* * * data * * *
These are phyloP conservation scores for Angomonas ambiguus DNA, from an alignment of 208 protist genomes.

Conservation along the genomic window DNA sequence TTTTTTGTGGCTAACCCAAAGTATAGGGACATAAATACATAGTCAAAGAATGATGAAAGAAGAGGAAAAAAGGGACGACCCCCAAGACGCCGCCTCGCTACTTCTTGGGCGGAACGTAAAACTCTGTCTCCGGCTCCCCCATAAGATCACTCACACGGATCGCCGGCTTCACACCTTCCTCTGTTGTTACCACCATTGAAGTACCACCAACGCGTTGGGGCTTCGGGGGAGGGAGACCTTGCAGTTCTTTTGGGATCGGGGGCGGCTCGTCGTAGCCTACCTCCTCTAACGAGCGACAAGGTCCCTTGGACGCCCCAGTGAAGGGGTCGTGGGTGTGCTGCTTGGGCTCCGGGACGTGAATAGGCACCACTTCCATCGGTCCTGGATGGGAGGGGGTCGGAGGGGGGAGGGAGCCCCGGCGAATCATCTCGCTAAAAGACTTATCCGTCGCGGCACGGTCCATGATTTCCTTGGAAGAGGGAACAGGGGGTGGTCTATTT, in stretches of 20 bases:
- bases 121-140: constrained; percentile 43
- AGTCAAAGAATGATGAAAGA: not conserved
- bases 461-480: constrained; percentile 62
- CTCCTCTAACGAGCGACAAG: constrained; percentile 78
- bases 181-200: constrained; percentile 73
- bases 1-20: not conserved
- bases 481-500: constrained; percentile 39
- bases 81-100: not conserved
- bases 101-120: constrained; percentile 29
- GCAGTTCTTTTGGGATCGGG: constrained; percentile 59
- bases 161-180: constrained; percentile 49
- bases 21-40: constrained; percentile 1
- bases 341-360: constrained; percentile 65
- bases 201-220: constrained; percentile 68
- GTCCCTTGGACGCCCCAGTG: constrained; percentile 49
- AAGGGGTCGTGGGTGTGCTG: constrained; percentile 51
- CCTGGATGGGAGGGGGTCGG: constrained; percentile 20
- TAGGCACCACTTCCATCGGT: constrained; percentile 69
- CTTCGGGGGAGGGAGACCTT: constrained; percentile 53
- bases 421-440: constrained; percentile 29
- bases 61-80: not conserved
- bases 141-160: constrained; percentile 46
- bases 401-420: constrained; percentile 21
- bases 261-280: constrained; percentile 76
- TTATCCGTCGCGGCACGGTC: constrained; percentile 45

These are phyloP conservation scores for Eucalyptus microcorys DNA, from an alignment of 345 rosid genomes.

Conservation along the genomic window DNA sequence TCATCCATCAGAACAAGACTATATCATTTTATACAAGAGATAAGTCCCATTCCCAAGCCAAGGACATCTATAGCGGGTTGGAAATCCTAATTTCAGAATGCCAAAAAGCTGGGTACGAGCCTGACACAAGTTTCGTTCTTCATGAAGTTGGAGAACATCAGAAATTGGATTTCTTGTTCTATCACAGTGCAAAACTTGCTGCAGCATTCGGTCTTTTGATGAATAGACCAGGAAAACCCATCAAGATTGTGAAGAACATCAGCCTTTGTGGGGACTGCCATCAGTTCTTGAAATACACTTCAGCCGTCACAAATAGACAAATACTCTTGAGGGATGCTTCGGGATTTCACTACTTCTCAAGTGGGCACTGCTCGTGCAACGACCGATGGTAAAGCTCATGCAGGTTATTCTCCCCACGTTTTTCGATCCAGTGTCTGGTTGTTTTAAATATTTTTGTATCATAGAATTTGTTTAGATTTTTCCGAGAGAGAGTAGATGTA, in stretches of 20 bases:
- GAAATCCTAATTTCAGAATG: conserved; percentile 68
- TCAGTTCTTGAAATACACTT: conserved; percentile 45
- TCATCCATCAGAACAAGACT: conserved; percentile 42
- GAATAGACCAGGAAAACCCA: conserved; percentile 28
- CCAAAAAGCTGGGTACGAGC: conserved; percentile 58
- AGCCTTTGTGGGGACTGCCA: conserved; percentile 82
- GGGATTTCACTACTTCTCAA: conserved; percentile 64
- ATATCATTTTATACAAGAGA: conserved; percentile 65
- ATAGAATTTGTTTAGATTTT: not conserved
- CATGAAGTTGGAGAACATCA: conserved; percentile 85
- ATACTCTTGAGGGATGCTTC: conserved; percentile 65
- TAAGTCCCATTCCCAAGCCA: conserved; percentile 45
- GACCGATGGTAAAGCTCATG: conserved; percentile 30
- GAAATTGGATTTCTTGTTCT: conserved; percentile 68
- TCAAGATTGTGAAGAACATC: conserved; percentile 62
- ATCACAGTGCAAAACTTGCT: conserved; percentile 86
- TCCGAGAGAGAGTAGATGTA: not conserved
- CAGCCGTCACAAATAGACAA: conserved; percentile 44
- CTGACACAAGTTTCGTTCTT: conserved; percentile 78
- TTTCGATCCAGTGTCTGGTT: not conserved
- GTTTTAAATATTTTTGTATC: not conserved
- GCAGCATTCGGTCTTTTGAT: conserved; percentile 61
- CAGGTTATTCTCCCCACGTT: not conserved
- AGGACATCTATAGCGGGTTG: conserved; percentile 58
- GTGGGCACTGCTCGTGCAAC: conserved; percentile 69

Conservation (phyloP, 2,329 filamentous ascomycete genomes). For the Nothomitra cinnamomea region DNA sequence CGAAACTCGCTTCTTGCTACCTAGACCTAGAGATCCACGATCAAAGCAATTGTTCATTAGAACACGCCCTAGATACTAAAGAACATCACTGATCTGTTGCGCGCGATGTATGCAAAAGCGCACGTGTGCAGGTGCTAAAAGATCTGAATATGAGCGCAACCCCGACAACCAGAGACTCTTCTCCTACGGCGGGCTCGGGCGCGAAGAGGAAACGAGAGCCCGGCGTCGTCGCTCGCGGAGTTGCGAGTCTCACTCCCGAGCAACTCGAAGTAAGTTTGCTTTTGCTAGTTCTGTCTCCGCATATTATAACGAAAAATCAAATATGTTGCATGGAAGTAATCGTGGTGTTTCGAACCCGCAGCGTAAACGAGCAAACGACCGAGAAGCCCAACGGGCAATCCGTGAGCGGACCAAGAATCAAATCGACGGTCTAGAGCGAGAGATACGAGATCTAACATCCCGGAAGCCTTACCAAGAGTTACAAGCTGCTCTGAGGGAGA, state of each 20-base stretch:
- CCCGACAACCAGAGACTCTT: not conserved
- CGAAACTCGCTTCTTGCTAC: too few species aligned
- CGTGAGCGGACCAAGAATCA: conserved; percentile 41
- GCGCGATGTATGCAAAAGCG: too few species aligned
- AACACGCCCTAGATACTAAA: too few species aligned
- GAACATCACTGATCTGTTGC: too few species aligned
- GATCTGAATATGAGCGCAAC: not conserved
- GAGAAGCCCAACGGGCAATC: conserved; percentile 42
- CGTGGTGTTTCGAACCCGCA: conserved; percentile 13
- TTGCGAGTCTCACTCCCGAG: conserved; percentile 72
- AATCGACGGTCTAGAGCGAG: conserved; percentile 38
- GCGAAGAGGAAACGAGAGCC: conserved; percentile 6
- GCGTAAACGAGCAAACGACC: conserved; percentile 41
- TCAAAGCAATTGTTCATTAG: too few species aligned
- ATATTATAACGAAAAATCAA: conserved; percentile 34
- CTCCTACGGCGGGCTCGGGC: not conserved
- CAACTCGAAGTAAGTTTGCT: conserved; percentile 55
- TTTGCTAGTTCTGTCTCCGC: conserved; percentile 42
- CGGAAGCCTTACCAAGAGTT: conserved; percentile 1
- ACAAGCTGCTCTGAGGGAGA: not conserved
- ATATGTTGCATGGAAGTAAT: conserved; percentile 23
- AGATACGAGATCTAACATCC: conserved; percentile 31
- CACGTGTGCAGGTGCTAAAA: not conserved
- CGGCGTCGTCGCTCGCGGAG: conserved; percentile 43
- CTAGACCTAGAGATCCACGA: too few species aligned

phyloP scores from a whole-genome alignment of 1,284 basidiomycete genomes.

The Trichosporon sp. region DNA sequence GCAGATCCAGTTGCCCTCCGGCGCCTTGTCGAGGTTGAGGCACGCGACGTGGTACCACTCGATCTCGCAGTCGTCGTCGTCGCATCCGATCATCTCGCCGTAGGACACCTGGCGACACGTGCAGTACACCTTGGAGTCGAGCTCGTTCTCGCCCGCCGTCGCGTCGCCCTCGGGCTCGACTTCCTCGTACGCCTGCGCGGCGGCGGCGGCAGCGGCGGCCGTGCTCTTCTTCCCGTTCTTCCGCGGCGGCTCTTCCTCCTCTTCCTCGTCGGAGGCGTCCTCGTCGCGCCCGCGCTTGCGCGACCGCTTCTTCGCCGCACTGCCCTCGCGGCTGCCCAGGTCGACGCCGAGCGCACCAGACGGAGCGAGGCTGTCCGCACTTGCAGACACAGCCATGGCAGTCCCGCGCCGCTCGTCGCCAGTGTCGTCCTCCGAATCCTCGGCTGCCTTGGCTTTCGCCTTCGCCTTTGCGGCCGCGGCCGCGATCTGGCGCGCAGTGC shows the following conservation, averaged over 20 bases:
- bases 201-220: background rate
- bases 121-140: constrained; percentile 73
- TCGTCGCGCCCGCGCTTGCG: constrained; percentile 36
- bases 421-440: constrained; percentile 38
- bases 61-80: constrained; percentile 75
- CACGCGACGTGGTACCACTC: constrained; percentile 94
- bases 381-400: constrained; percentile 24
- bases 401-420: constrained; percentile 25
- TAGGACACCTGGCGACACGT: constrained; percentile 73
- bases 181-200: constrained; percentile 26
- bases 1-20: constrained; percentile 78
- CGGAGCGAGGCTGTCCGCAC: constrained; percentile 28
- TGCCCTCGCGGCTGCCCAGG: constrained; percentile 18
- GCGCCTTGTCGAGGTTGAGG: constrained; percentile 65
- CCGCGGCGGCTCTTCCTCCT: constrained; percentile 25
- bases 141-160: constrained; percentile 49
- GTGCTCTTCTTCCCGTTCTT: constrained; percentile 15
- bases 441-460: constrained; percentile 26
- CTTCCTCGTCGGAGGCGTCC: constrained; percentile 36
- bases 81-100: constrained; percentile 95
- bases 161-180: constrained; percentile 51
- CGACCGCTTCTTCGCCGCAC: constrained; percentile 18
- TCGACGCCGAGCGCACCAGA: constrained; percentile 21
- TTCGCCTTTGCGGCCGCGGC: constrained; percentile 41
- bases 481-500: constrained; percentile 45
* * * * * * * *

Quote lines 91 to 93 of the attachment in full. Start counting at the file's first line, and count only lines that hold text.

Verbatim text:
- TAGGACACCTGGCGACACGT: constrained; percentile 73
- bases 181-200: constrained; percentile 26
- bases 1-20: constrained; percentile 78